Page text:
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4.5 Add Widget Locations for the Slider and Social Icons

By default, _s has a single widget location, in the sidebar, but it’s very likely you’ll want to add your own custom widget locations in your theme creation projects. In this lesson, you’ll learn how to create a custom widget location designed to hold a slider, and another to hold social icons, and then place them into your theme.

4.5 Add Widget Locations for the Slider and Social Icons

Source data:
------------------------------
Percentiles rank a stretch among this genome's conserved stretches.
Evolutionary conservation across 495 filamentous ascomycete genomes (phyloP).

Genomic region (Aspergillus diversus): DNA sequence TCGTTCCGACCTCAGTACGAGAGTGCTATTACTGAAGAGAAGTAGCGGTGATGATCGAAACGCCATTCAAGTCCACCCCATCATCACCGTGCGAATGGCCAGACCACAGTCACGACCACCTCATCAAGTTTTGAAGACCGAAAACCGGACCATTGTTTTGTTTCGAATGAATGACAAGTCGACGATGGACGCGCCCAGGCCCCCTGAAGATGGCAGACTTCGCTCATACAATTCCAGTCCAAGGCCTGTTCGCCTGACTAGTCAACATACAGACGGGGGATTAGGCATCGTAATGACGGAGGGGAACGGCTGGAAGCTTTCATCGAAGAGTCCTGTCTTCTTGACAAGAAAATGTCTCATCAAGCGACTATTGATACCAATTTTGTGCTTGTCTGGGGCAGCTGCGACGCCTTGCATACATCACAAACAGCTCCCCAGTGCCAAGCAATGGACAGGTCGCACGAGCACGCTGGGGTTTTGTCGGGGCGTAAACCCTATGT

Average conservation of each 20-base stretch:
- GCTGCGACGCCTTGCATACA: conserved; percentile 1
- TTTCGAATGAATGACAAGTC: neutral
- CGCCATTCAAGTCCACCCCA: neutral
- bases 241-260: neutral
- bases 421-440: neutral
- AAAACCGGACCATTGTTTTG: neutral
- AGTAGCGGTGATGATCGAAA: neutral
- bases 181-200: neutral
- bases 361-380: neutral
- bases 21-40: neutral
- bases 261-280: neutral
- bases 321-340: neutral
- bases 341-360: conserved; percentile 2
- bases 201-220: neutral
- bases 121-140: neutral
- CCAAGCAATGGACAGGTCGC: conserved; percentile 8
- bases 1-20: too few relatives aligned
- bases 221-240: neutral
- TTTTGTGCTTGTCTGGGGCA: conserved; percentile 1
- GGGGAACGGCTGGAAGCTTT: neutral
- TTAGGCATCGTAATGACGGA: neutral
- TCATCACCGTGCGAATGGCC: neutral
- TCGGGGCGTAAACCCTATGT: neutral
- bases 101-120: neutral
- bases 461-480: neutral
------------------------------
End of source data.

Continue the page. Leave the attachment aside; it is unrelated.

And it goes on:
Hey this is Kaz. Welcome back to WordPress theme creation with underscores. In this lesson, you'll be learning how to add custom widget locations into your theme. Now a lot of people really love to use sliders in their themes and they also really love to display social icons and rather than necessarily hard coding those things into your theme. Just creating widget locations that are designed to hold those items can be a really good middle ground solution. By using widget locations that are expressly designed for certain content, you give people a bit of freedom, then they can put any slider they like in, or they can use any social icon plugin that they like. So you're providing that functionality without necessarily tying people down to doing things in a certain way. Before we go ahead and create these new widget locations, we're gonna add a little bit of styling code for them. Now normally, you would probably add your widget locations and then style them afterwards. But just for the purposes of this tutorial, we're gonna put the styling in first, so that you don't end up with some weird-looking widget locations and wondering whether or not you've done things the right way. So add this code to your customs styles file. And the first one is a widget above the header. And this is what we're gonna use to hold our social icon links. And we just got a little bit of code in there that's gonna handle formatting those links well. We're gonna be doing those with font awesome. So we're using just regular text styling for this widget location. And the next one is a widget above content, and this is where we're gonna be holding our slider. And we've set that to be the full width of the site, and we've also included our main panel mix in. So it's styling is going to be. Just like a regular post. At the moment, if you take a look at the widgets area in the admin panel, you'll see we just have the one widget area. We're gonna go back to our custom functions.php file and we're gonna add two more widget areas with this code. In WordPress, widget areas are created by using the register_sidebar function, and inside that function, you pass an array of settings for each of the sidebars or widget areas that you're setting up, so with our first sidebar, we're giving it a name of aboveheader. We're then giving it a unique id so that WordPress can interact with it, and we are giving a description to help people understand how they should use it. Then before the widget, we're having WordPress output an opening div with the class above header, so that we can target that with the styles that we just created and then after the widget we're closing that div. And with our second side bar we've done the same thing. We've given it a name, the unique id, a description, and we've used the before widget and the after widget settings to wrap a div around that widget area. After saving that file and coming back to our widget area in our admin panel, now we can see our two new widget areas. I already have some widgets that I created earlier to display our social icons and our slider. So I'll drop the social icons into the Above Header widget. And just so you know what I'm doing, that takes, just holds a little bit of raw HTML that I've coded up to show some social icons using fun awesome icons. And I'll also drop in a slider, and this is the awesome revolution slider. You can grab that from Code Canyon if you like, it's one of the most popular plugins that you'll find the users asking for support on, and this is one of the more straight forward ways of providing support for a plugin like this. And now, just like before when we were setting up our featured image support, we have to actually tell the theme's template files where we want these widget locations to show up before they'll actually appear on our site. We'll be placing both of these inside the header.php file. For the first one, the one that's designed to hold the social icons, drop this code in just above the header element. Now this code checks to make sure that there is widget added to this location and if there is at outputs that widget. Now, if you Save and you go back to the front end of your site, you see your social icons in the top right corner. I provide you with the HTML that you can drop in to a text widget, so that you can do the same test in your theme. For the next widget, go to the very bottom of the header.php file and paste in this code. Now this is almost the same as the code that we used for the first widget, but we're just running a few conditional checks before we output this widget. The first one is the is front page check, and we do that to make sure that we're not on a single post, or a category list, or a page. This will only show up If you're on the front page of site. And in WordPress the front page means whatever's at your home URL. And that could be a page set at your home URL or it could be a list of your latest posts. The next check looks to see if we're also not on a paged location. So this makes sure that. Someone hasn't gone to the home page and then clicked on to page two to look at the next line of posts only to still see the big slider. You don't want to have that slider showing up on page one, and two, and three of your latest posts because sometimes it can make a person think that the second page of posts hasn't actually loaded. They can think that they're still on that front page. And it can also just get in the way a little bit. Generally, if someone has seen the slider once, they don't need to see it again as they page through. So this check will make sure that this widget location will only show up on the first page at the home url. When we head back and look at the front end of our div slider now, here's our lovely slider. As I mentioned at the start of the lesson, this is a way to accommodate things like sliders and social icons without hide coding those things straight into your theme. And this means that yes, if someone wants to use revolution slider, they can use it. But if they have another slide or plug in that they would like to use they can use that too. And the same things go with the social icons. Somebody can just drop in some HTML just like I did or if there's a plug in that gives a different type of social icon functionality then they can use that instead. So it gives you that flexibility. Now your theme is just about ready to go. You've added in all of your styling. You've added in some customizations to the PHP files and now there's just a few more steps that you need to take to prepare the theme for release. In the next lesson, you'll learn how to add compatibility JavaScript to just help your thing perform on some of the older browsers out there. I'll see you in the next lesson.